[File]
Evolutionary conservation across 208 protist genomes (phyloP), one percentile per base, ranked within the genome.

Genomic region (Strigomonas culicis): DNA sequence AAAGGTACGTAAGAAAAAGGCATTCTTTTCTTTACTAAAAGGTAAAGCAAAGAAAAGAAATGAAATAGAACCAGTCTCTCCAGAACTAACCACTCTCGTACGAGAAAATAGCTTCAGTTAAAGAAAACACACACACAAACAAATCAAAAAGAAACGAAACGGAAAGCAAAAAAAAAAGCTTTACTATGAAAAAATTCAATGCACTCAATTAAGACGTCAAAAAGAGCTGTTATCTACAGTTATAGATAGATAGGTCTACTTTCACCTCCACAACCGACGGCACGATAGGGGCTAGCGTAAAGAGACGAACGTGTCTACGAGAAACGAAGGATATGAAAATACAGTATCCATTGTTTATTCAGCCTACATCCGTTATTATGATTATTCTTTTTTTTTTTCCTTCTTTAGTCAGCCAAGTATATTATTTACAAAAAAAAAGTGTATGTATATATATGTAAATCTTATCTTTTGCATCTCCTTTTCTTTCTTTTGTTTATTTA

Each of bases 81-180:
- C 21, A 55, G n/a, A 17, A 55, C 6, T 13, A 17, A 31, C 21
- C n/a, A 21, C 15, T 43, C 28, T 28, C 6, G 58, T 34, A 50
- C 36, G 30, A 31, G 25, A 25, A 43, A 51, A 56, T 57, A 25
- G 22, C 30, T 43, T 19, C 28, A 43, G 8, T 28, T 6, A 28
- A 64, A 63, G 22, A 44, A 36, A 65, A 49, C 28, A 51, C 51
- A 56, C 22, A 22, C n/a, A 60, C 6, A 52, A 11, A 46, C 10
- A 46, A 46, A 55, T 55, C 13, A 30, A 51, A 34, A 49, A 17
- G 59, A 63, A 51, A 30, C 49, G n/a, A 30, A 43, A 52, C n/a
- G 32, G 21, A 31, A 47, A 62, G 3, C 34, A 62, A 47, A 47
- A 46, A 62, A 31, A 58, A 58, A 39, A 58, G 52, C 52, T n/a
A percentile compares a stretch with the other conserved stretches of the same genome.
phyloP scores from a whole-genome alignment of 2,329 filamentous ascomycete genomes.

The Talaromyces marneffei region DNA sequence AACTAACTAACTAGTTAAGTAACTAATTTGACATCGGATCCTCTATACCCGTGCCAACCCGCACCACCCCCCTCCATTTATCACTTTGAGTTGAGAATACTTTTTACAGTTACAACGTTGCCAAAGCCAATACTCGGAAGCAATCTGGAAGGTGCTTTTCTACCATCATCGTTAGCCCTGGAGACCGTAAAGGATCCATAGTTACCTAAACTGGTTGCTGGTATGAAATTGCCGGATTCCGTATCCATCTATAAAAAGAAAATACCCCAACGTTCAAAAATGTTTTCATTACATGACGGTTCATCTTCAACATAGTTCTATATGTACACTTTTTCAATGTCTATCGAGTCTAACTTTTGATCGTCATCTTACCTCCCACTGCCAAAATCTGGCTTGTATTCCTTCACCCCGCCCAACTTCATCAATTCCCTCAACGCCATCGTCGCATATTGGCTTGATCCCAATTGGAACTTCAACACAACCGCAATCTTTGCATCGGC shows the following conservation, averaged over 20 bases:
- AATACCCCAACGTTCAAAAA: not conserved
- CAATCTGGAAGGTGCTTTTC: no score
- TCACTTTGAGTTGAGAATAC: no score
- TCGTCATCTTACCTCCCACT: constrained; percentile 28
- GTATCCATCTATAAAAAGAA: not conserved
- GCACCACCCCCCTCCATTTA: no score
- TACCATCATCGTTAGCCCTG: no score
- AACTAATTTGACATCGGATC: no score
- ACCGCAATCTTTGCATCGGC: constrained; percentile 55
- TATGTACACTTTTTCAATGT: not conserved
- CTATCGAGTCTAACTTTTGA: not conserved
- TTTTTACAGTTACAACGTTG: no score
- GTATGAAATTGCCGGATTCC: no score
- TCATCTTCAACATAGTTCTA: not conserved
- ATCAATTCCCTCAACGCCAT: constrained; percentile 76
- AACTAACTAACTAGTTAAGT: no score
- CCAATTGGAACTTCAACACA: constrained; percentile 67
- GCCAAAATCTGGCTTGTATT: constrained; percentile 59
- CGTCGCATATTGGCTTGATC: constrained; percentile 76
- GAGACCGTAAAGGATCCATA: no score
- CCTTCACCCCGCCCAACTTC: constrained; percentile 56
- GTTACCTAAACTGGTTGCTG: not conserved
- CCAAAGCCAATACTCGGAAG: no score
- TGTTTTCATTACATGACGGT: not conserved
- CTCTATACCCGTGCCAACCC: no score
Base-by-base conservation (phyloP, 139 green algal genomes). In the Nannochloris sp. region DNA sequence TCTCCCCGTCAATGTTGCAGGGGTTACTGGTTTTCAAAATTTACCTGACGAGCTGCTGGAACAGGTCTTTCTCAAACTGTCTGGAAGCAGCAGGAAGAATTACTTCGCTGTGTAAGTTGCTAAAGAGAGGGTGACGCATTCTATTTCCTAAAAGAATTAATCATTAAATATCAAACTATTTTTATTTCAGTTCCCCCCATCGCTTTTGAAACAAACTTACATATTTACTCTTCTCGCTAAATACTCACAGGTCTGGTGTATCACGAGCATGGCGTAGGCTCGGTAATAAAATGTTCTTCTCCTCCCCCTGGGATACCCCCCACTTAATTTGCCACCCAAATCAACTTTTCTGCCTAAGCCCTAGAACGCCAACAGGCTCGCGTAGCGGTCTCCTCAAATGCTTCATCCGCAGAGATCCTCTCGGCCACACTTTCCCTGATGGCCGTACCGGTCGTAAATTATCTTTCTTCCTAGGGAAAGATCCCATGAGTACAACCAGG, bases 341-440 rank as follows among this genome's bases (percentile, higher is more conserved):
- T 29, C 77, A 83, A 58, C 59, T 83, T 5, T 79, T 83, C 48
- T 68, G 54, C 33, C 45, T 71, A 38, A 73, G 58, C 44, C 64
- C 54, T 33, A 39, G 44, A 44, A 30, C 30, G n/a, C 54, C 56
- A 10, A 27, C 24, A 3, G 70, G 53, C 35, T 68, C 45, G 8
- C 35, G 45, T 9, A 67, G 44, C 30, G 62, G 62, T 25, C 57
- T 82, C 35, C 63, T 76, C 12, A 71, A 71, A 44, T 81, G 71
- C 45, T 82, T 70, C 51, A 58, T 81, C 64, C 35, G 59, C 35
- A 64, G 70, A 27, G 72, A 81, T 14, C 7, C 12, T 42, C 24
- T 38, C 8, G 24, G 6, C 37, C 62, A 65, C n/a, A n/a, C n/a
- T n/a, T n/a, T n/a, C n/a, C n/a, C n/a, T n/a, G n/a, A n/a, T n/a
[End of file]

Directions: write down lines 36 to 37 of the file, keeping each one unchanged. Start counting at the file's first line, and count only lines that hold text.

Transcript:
- GAGACCGTAAAGGATCCATA: no score
- CCTTCACCCCGCCCAACTTC: constrained; percentile 56